20 Mar SANSA’s overwintering crew says, “Bon Voyage!”
Travelling by ship to and from Antartica is best done during the austral summer, between November and March, when the weather is good and the days are long.
“It is odd looking at your watch at 2 am and seeing the sun still up,” says SANSA Engineer, Mr Travis Duck. “Sailing on an ice-breaker all the way to Antarctica was an amazingly exciting time, with many new and brilliant things that we had never seen before, such as giant icebergs.”
These warmer months are the best time for whale watching, and to see frolicking fur seal pups and fledging penguin chicks.
Duck and fellow SANSA Engineer, Ms Mpati Boleme, arrived in Antarctica last summer to spend the winter at the South African Antarctic base, SANAE IV, as part of the 58th crew of the South African National Antarctic Expedition (SANAE 58) – this means they waited 14 months for their ship to come in, and to take them back home to their families.
The SA Agulhas II, a polar logistics and research vessel, departed from Cape Town, South Africa, on 10 December 2019. It arrived at SANAE IV, in Droning Maud Land, Antarctica, 12 days later with a fresh crew to relieve Duck, Boleme and the other overwinterers.
The 2020 take-over crew included two SANSA staff members, Mr Stephanus Schoeman, Team Leader and Expedition Chief Land-based Scientist; Ms Camilla Smyth and Ms Tumi Molamu, both SANSA Volunteers; and three SANSA Engineers: Mr Thomas Chauque, Mr Vhulahani Manukha and Mr Pierre Retief.
Manukha and Retief are fairly new at SANSA and will form part of the SANAE 59 overwintering team – every year SANSA recruits and trains two electronics engineers to look after and operate SANSA’s instruments in Antarctica.
Speaking to news channel eNCA just prior to departure, Retief said, “one of the main instruments that I will be maintaining, servicing and repairing is called the HF SuperDARN radar. That is an instrument that we use to measure the ionosphere around the earth”.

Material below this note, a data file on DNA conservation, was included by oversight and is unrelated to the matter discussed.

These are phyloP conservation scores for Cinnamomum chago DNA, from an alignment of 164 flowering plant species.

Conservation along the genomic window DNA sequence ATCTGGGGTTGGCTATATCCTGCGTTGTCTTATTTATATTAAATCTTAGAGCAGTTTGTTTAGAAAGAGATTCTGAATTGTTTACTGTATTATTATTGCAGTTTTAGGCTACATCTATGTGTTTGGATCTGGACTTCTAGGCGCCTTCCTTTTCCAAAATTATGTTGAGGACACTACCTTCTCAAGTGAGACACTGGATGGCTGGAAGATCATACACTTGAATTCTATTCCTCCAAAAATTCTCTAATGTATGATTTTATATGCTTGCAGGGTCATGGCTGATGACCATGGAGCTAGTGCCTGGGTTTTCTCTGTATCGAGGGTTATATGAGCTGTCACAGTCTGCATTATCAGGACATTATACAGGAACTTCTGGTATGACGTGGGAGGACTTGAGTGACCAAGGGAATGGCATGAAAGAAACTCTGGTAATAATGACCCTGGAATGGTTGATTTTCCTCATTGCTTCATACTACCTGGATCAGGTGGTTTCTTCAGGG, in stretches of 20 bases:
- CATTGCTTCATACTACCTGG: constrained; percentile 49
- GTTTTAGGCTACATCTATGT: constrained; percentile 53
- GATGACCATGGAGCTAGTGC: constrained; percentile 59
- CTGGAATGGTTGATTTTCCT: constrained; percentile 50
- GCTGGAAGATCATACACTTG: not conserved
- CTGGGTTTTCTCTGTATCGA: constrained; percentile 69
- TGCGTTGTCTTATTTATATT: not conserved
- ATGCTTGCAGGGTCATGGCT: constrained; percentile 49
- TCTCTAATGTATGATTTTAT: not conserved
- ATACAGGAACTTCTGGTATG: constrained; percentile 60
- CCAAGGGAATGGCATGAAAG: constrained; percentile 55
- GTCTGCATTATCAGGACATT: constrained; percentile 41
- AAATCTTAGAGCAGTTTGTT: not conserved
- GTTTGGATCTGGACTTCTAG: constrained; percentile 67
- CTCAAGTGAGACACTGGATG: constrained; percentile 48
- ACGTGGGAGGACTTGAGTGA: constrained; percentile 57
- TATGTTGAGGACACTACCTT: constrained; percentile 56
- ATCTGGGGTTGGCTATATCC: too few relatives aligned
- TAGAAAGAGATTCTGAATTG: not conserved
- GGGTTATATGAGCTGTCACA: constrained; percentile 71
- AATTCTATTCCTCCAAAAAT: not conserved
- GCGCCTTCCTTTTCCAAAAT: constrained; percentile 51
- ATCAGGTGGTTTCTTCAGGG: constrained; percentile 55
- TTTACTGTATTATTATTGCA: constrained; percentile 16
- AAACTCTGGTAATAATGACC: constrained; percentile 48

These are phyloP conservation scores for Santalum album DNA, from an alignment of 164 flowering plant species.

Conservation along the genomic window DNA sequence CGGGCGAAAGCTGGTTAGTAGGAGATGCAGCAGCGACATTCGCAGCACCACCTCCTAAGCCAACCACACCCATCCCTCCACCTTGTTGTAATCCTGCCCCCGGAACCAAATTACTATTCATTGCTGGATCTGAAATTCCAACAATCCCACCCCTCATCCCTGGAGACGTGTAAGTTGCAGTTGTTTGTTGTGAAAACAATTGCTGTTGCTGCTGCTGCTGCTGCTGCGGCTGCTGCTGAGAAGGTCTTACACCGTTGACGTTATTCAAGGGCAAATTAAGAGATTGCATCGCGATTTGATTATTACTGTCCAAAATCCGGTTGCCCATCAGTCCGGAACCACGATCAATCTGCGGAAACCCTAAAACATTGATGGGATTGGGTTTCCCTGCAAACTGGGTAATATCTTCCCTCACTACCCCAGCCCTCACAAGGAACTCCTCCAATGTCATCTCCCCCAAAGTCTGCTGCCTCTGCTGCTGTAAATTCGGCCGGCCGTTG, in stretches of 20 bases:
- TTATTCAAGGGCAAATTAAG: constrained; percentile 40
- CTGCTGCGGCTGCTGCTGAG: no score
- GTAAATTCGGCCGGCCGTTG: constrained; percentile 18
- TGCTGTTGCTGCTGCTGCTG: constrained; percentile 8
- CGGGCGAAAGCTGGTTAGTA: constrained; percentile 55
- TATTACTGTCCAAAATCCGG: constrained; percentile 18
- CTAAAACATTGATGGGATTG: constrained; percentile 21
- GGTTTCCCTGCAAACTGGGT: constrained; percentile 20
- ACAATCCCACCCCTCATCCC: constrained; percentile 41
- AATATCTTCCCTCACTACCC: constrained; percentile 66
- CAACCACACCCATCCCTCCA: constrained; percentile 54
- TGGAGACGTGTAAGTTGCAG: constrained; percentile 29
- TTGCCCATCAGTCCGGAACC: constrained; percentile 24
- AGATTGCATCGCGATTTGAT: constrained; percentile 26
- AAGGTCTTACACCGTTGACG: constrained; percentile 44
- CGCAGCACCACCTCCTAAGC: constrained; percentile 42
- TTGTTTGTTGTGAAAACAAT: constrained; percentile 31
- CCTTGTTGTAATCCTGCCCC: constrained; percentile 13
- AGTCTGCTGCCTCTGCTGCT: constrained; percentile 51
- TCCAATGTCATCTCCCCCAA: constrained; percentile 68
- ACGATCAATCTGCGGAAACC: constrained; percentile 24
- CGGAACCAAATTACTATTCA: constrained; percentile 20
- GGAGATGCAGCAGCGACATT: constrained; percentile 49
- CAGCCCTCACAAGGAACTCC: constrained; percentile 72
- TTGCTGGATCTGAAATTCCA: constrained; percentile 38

HF radars can, for instance, detect high-energy radiation from solar storms entering the atmosphere, or track the effects of solar storms on the density of the upper-atmosphere, which affects the lifetime of satellites.
Retief and the rest of the SANAE 59 crew have since relieved SANAE 58, and will only return home again in 2021.
“The official takeover took place on the 25th of January 2020, when the new team took over the systems and the base from the old team. It is a day of celebration each year, and a good time was had by all,” explains Duck, who arrived home in South Africa aboard the SA Agulhas II on 28 February 2020.
Two days prior, Chauque gave eNCA’s Jane Dutton an update on the new crew’s activities via video call from the Antarctic base:
He explained that maintaining SANSA’s suite of instruments, weather permitting, is a key part of everyday life.
These instruments operate all year round, and provide near real-time data, critical to the provision of services that protect the country’s national assets, both in space and on the ground, against the adverse effects of Space Weather phenomena.
Long term data sets are also collected throughout the year and repatriated to South Africa with the returning team members. This data is used for fundamental research in the fields of geomagnetism, ionospheric physics and magnetospheric physics, to enhance the understanding of the interactions between the sun and our near-Earth-Space environment.